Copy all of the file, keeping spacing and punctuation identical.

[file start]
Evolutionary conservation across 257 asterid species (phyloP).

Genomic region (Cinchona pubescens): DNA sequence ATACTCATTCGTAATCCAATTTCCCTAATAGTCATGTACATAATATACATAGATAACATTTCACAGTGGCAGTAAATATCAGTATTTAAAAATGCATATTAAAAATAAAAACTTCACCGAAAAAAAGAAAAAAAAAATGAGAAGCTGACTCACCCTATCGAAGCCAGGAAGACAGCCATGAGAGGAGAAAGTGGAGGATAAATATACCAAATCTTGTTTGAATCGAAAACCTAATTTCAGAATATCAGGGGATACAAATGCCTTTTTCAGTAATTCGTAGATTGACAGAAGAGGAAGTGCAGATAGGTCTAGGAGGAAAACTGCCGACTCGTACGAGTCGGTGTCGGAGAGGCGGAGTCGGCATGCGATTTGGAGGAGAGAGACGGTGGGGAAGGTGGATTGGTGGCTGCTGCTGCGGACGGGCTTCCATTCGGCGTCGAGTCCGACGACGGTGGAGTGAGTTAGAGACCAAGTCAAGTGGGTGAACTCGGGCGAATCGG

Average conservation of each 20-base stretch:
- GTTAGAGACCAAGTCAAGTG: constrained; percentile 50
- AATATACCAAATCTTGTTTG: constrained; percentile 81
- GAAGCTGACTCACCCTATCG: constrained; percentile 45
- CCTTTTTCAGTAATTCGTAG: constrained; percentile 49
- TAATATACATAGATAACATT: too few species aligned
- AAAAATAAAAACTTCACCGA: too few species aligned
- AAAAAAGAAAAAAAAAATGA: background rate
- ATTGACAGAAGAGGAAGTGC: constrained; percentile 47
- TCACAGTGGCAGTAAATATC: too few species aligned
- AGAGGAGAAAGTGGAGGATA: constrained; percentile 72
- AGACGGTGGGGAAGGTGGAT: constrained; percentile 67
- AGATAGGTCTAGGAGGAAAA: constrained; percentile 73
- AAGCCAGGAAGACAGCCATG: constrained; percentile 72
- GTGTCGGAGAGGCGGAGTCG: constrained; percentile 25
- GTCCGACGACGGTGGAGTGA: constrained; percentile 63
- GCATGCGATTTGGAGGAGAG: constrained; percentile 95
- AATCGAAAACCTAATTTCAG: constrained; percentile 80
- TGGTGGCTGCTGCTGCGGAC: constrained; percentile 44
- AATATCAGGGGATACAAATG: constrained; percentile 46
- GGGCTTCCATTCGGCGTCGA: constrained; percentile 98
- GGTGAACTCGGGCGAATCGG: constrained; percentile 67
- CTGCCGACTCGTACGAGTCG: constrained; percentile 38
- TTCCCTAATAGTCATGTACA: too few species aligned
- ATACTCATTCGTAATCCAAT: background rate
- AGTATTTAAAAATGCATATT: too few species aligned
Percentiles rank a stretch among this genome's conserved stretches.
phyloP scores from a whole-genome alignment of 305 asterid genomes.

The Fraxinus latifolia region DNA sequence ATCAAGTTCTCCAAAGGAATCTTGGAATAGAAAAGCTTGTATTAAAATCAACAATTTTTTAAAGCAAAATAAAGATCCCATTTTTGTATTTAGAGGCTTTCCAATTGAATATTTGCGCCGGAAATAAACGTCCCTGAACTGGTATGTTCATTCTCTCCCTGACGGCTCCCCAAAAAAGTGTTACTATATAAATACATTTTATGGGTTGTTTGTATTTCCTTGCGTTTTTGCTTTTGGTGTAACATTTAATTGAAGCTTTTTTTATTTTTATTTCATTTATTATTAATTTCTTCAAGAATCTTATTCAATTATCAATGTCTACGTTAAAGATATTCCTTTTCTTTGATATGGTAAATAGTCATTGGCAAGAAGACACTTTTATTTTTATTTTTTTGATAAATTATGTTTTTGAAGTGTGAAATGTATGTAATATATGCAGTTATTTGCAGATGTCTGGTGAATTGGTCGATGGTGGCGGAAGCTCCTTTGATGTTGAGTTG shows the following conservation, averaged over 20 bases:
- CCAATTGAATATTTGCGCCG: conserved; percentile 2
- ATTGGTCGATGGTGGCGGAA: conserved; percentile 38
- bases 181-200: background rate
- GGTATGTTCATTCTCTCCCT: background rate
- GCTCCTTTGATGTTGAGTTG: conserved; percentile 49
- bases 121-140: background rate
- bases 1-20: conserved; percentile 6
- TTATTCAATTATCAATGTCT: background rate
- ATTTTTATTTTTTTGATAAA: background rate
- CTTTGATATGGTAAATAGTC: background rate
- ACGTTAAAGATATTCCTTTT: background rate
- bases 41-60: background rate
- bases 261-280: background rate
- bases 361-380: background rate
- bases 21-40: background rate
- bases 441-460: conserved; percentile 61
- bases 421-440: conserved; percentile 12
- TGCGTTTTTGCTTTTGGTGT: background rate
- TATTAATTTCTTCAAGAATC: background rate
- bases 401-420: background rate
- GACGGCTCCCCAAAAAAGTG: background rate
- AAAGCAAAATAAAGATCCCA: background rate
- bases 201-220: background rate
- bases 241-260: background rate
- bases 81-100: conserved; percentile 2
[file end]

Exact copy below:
Evolutionary conservation across 257 asterid species (phyloP).

Genomic region (Cinchona pubescens): DNA sequence ATACTCATTCGTAATCCAATTTCCCTAATAGTCATGTACATAATATACATAGATAACATTTCACAGTGGCAGTAAATATCAGTATTTAAAAATGCATATTAAAAATAAAAACTTCACCGAAAAAAAGAAAAAAAAAATGAGAAGCTGACTCACCCTATCGAAGCCAGGAAGACAGCCATGAGAGGAGAAAGTGGAGGATAAATATACCAAATCTTGTTTGAATCGAAAACCTAATTTCAGAATATCAGGGGATACAAATGCCTTTTTCAGTAATTCGTAGATTGACAGAAGAGGAAGTGCAGATAGGTCTAGGAGGAAAACTGCCGACTCGTACGAGTCGGTGTCGGAGAGGCGGAGTCGGCATGCGATTTGGAGGAGAGAGACGGTGGGGAAGGTGGATTGGTGGCTGCTGCTGCGGACGGGCTTCCATTCGGCGTCGAGTCCGACGACGGTGGAGTGAGTTAGAGACCAAGTCAAGTGGGTGAACTCGGGCGAATCGG

Average conservation of each 20-base stretch:
- GTTAGAGACCAAGTCAAGTG: constrained; percentile 50
- AATATACCAAATCTTGTTTG: constrained; percentile 81
- GAAGCTGACTCACCCTATCG: constrained; percentile 45
- CCTTTTTCAGTAATTCGTAG: constrained; percentile 49
- TAATATACATAGATAACATT: too few species aligned
- AAAAATAAAAACTTCACCGA: too few species aligned
- AAAAAAGAAAAAAAAAATGA: background rate
- ATTGACAGAAGAGGAAGTGC: constrained; percentile 47
- TCACAGTGGCAGTAAATATC: too few species aligned
- AGAGGAGAAAGTGGAGGATA: constrained; percentile 72
- AGACGGTGGGGAAGGTGGAT: constrained; percentile 67
- AGATAGGTCTAGGAGGAAAA: constrained; percentile 73
- AAGCCAGGAAGACAGCCATG: constrained; percentile 72
- GTGTCGGAGAGGCGGAGTCG: constrained; percentile 25
- GTCCGACGACGGTGGAGTGA: constrained; percentile 63
- GCATGCGATTTGGAGGAGAG: constrained; percentile 95
- AATCGAAAACCTAATTTCAG: constrained; percentile 80
- TGGTGGCTGCTGCTGCGGAC: constrained; percentile 44
- AATATCAGGGGATACAAATG: constrained; percentile 46
- GGGCTTCCATTCGGCGTCGA: constrained; percentile 98
- GGTGAACTCGGGCGAATCGG: constrained; percentile 67
- CTGCCGACTCGTACGAGTCG: constrained; percentile 38
- TTCCCTAATAGTCATGTACA: too few species aligned
- ATACTCATTCGTAATCCAAT: background rate
- AGTATTTAAAAATGCATATT: too few species aligned
Percentiles rank a stretch among this genome's conserved stretches.
phyloP scores from a whole-genome alignment of 305 asterid genomes.

The Fraxinus latifolia region DNA sequence ATCAAGTTCTCCAAAGGAATCTTGGAATAGAAAAGCTTGTATTAAAATCAACAATTTTTTAAAGCAAAATAAAGATCCCATTTTTGTATTTAGAGGCTTTCCAATTGAATATTTGCGCCGGAAATAAACGTCCCTGAACTGGTATGTTCATTCTCTCCCTGACGGCTCCCCAAAAAAGTGTTACTATATAAATACATTTTATGGGTTGTTTGTATTTCCTTGCGTTTTTGCTTTTGGTGTAACATTTAATTGAAGCTTTTTTTATTTTTATTTCATTTATTATTAATTTCTTCAAGAATCTTATTCAATTATCAATGTCTACGTTAAAGATATTCCTTTTCTTTGATATGGTAAATAGTCATTGGCAAGAAGACACTTTTATTTTTATTTTTTTGATAAATTATGTTTTTGAAGTGTGAAATGTATGTAATATATGCAGTTATTTGCAGATGTCTGGTGAATTGGTCGATGGTGGCGGAAGCTCCTTTGATGTTGAGTTG shows the following conservation, averaged over 20 bases:
- CCAATTGAATATTTGCGCCG: conserved; percentile 2
- ATTGGTCGATGGTGGCGGAA: conserved; percentile 38
- bases 181-200: background rate
- GGTATGTTCATTCTCTCCCT: background rate
- GCTCCTTTGATGTTGAGTTG: conserved; percentile 49
- bases 121-140: background rate
- bases 1-20: conserved; percentile 6
- TTATTCAATTATCAATGTCT: background rate
- ATTTTTATTTTTTTGATAAA: background rate
- CTTTGATATGGTAAATAGTC: background rate
- ACGTTAAAGATATTCCTTTT: background rate
- bases 41-60: background rate
- bases 261-280: background rate
- bases 361-380: background rate
- bases 21-40: background rate
- bases 441-460: conserved; percentile 61
- bases 421-440: conserved; percentile 12
- TGCGTTTTTGCTTTTGGTGT: background rate
- TATTAATTTCTTCAAGAATC: background rate
- bases 401-420: background rate
- GACGGCTCCCCAAAAAAGTG: background rate
- AAAGCAAAATAAAGATCCCA: background rate
- bases 201-220: background rate
- bases 241-260: background rate
- bases 81-100: conserved; percentile 2